My idea for my latest YouTube video was to show you how to use tweezers and kitchen tongs to repot a spiny succulent without touching it. For my overgrown corn-cob euphorbia, I picked an art pot with the perfect size, color and pattern. But after I tried unsuccessfully to slide the spiky succulent out of its old pot, I discovered (yikes!) it was firmly stuck.
How to extract it without harming it...or myself? Well! What a great opportunity to show you how to repot a stuck spiny succulent---a tricky, not uncommon problem. (Btw, in the video it sounds like I'm damaging my table, but it's fine.)
How to repot a stuck spiny succulent: Video stills
Tools and Materials
- Pot and spiny succulent
- Potting soil
- Trowel (hand shovel)
- Long-handle tweezers
- Kitchen tongs
- Optional: Turntable, pebble topdressing, paper towel, cheap paintbrush, pumice
Assemble tools and materials. Tidy and prune the plant. Use long-handle tweezers to remove debris from its center. Use kitchen tongs to grasp and pull the plant out of the old pot. If it won't come out, check to see if roots are growing out the pot hole. If so, snip them off. If the plant still won't come out, insert a pointed object (like a pencil, chopstick or long-handle tweezers) into the hole and push up. (In the video I use some force to do this, pounding the bottom of the tweezers on the table.)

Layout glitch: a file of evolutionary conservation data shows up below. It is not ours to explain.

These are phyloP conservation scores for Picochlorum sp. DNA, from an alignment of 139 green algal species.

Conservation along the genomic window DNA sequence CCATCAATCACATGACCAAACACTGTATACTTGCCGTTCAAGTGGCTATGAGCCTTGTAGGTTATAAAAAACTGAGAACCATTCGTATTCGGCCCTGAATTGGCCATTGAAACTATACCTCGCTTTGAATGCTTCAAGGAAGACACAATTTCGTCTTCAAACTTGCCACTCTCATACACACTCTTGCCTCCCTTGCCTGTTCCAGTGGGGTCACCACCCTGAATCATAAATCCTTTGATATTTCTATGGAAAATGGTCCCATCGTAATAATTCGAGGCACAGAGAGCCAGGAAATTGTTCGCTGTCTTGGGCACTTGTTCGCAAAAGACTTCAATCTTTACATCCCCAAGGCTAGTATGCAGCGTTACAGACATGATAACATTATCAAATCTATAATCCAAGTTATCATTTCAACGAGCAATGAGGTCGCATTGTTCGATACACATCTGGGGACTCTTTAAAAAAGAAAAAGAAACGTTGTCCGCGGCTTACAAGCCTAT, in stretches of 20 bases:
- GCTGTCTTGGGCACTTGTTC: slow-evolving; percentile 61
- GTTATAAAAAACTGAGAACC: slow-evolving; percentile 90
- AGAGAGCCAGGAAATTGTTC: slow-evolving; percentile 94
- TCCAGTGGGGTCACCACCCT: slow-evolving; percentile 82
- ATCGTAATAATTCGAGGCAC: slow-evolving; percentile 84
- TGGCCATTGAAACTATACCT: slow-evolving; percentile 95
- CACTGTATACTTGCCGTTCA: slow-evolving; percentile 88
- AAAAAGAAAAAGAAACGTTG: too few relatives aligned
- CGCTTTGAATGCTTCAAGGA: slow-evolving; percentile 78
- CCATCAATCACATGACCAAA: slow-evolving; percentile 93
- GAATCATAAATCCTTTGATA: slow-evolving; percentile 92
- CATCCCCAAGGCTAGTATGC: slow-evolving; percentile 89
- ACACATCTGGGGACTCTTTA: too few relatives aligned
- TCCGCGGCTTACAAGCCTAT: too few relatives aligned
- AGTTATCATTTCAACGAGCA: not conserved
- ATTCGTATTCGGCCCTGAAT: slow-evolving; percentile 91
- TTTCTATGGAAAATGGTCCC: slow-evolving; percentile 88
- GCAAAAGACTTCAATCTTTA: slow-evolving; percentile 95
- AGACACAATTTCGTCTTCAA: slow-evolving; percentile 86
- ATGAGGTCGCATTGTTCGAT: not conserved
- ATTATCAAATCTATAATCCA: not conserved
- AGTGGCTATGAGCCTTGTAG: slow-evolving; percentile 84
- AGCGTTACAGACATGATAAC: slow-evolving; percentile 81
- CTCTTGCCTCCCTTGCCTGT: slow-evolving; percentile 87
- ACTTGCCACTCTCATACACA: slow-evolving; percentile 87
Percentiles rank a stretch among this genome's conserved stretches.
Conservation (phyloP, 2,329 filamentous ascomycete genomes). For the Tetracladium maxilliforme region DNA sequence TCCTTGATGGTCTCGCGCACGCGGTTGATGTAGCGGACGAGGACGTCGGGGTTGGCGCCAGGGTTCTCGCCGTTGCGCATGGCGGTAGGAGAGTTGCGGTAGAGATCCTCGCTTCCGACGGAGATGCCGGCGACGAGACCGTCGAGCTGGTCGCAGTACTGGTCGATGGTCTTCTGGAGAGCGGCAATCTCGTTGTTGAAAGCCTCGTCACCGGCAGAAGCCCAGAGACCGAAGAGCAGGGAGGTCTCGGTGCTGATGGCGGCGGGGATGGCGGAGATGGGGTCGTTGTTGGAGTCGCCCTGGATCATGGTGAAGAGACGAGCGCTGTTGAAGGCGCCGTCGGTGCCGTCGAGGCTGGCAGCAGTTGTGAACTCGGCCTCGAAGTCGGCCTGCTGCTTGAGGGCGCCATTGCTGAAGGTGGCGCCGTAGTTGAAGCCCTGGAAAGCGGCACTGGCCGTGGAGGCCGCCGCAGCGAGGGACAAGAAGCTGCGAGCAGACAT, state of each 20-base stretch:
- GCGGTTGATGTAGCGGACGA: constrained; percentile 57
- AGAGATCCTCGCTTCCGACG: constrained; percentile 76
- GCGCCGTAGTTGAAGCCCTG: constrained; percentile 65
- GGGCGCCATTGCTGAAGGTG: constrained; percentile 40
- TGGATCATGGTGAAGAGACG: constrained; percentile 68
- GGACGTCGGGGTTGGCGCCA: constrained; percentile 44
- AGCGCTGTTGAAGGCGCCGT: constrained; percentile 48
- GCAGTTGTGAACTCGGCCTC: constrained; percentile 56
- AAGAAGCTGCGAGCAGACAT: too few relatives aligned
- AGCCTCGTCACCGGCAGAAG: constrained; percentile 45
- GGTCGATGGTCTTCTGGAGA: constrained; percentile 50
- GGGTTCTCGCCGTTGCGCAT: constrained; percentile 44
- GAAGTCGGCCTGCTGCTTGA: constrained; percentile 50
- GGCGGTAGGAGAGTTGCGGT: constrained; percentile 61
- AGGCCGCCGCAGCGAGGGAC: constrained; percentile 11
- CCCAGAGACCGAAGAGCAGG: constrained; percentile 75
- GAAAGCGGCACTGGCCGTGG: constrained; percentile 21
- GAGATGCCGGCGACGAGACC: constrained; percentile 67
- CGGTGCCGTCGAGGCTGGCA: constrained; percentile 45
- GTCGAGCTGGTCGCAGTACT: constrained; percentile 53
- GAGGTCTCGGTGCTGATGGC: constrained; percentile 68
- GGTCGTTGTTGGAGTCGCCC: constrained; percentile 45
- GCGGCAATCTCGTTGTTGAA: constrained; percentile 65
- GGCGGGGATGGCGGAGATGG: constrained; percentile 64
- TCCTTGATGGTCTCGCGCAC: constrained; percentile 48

If the root ball is still stuck, insert tweezers into the pot at an angle, push down so they grasp the root ball, and raise them---root ball and all---by using the edge of the pot for leverage.
Once plant and root ball are out of the pot, use a soft paintbrush to remove remaining bits of dirt and debris. Add enough potting soil (I amended mine 25% with pumice) to the new pot so that the crown of the plant rests about an inch lower than the rim. Add more soil as needed to cover the root ball, pressing firmly to anchor it.
Conceal soil with topdressing. I used small rounded pebbles that repeat the pot's color and pattern. Water the plant to clean it and settle its roots. Place it where you'll enjoy it and it'll receive optimal light. After several months, my corn cob euphorbia's tips had turned pink. Beautiful!
Have questions or comments? I appreciate hearing from you. Please post them in the Comments section below.
Find succulents and top dressings online at Mountain Crest Gardens
Watch the new video: "How to Repot a Stuck Spiny Succulent" on YouTube (5:47)
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